- Laura the Labor Lawyer
Laura The Labor Lawyer: Multiple Job Offers
Question: I applied for several positions on RedBalloon and now I have multiple job offers. What is the best way to turn down a job offer? Do I have any legal obligations?
Response: Congratulations, what a great problem to have!
The good news is that a job offer is just that – an offer. You are free to accept or decline the offer. You are also free to make a counter-offer, for example, asking for higher wages or more flexibility. At that point, the company is free to accept or reject your counter-offer, or to make their own counter to your counter.
Once you accept a job offer, you have a binding contract. But even then, most employment in the United States is at-will. This means that either you or the employer can end the employment relationship at any time, for any reason (although employers are still subject to anti-discrimination laws). So technically, even if you have accepted a job offer, you can resign the position at any time in favor of a better offer.
Even though a job offer may not come with legal obligations, there are still courtesy considerations. It is important to express gratitude for the offer, and to minimize any inconvenience to the company by your declining the offer. Not only is this good for your soul, it is good for your professional reputation. It’s a small world (some industries are quite small), and this may not be the last time you are on the job market.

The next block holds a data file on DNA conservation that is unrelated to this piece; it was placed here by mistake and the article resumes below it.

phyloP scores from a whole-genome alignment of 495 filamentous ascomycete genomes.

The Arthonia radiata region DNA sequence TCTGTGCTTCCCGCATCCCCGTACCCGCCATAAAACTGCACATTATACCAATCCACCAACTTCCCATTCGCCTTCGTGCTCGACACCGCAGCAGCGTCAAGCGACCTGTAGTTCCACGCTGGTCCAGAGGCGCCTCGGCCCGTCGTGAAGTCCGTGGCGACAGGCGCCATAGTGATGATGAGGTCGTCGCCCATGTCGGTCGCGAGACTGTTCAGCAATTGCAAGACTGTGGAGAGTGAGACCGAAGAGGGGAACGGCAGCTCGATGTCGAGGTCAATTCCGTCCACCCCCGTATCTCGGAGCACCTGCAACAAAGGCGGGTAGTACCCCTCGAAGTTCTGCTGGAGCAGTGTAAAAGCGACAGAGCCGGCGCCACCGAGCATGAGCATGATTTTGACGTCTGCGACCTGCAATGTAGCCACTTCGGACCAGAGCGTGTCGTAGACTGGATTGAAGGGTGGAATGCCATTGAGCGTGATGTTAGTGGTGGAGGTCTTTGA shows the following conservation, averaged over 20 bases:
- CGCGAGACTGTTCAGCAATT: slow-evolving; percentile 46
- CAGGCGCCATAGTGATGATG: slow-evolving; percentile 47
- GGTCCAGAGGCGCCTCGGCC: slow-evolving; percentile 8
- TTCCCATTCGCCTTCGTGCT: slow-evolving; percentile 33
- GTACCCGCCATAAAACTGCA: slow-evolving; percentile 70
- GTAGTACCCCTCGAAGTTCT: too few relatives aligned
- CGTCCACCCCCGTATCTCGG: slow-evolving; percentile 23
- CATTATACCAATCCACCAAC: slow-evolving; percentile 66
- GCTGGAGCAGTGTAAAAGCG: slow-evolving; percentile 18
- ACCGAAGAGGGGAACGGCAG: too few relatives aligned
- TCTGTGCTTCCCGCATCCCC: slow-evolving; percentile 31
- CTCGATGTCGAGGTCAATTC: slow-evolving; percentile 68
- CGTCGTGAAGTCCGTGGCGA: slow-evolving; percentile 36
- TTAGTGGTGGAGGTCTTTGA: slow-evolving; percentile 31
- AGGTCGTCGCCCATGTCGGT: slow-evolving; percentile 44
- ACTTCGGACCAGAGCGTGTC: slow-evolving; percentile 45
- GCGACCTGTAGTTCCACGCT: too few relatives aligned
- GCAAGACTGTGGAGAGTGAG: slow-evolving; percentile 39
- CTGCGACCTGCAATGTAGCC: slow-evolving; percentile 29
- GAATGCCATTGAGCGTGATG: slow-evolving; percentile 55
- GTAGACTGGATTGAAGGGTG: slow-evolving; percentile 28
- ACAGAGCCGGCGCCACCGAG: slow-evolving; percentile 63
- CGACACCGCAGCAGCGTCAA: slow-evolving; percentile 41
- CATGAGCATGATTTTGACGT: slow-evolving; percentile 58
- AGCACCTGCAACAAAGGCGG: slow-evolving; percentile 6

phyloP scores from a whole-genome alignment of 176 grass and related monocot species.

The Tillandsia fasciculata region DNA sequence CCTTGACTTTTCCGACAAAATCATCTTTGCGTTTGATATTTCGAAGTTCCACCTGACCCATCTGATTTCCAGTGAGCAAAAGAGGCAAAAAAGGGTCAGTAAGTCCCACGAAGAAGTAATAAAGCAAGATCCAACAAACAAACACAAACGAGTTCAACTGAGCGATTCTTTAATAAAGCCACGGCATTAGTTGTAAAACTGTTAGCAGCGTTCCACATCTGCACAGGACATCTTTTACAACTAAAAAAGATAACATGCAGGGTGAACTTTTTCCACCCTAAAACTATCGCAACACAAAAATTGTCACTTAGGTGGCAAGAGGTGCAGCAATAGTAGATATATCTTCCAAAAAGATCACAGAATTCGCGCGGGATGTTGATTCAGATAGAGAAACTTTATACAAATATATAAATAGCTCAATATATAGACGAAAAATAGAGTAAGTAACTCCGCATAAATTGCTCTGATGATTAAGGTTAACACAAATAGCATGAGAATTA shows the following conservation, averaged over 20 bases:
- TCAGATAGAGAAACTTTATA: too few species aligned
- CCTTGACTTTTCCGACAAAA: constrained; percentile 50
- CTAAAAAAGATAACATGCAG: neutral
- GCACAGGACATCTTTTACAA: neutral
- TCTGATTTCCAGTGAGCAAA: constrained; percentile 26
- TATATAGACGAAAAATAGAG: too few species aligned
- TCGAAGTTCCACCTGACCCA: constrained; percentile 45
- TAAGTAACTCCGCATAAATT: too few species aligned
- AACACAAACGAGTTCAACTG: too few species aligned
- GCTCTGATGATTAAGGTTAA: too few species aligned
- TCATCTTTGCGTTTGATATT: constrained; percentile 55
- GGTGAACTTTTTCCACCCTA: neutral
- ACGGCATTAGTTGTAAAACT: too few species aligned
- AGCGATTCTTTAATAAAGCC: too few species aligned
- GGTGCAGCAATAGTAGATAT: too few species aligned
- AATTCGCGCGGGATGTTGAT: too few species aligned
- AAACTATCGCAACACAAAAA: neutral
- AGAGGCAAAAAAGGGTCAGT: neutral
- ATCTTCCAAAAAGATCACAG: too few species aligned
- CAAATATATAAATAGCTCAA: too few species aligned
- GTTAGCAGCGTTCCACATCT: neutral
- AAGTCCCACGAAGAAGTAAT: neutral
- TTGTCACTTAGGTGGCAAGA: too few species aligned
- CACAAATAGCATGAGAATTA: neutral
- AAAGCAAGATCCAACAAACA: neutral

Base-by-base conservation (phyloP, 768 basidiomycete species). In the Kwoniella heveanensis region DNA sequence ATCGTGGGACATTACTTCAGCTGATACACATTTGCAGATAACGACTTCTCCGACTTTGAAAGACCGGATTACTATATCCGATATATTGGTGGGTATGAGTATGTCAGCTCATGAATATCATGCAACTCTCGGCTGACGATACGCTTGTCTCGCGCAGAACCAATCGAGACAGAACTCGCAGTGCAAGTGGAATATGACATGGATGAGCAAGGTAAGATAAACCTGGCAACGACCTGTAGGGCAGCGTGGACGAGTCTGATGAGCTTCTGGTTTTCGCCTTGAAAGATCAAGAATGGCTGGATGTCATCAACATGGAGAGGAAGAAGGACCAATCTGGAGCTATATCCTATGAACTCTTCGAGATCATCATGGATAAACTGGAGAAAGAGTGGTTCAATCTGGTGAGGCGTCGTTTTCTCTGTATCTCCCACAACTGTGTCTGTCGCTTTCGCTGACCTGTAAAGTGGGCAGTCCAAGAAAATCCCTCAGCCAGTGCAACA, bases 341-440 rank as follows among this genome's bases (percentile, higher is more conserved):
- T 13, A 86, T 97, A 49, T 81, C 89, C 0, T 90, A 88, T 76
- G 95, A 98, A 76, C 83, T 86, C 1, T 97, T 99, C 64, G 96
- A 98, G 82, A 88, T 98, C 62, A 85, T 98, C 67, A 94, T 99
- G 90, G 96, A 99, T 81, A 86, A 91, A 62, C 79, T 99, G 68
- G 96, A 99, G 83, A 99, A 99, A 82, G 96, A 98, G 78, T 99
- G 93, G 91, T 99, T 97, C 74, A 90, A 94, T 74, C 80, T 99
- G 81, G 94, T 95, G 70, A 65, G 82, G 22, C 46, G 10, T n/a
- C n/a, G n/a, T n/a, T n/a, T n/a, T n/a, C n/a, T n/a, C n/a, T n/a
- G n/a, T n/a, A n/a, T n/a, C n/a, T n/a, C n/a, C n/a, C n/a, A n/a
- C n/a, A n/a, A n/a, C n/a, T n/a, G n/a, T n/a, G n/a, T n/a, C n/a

Here are some common-sense tips for declining a job offer:
1. Let the company know as soon as you know. Don’t string the company along once you have made a decision.
2. Give your decision in writing. For a more personal touch, you can also call the person or persons who spent the most time with you during the recruitment process. You can even go old-fashioned and send a handwritten card. Nonetheless, it is best to send your official decision via email, for speed and convenience (both yours and the company’s).
3. Thank the company for the offer, and for their time in speaking with you. If you enjoyed or learned something from an interview or tour, add names and details. This demonstrates a desire to preserve the relationship.
4. You can give a generic reason for declining the offer, for example, you decided to pursue another opportunity, or the position is not the right fit for your family situation at this time. Be kind – do not criticize the company whose offer you are declining, or compare them unfavorably with your new employer. You may have valid concerns that led to declining the offer, but generally you should keep those to yourself.
May all freedom-loving applicants – and companies – have the blessing of multiple options,
Laura, the Labor Lawyer
Please note that this post does not constitute legal advice on your specific situation, and you do not have an attorney-client relationship with Laura. If you have questions for Laura, please send to firstname.lastname@example.org. Such questions may be used for general edification in this column.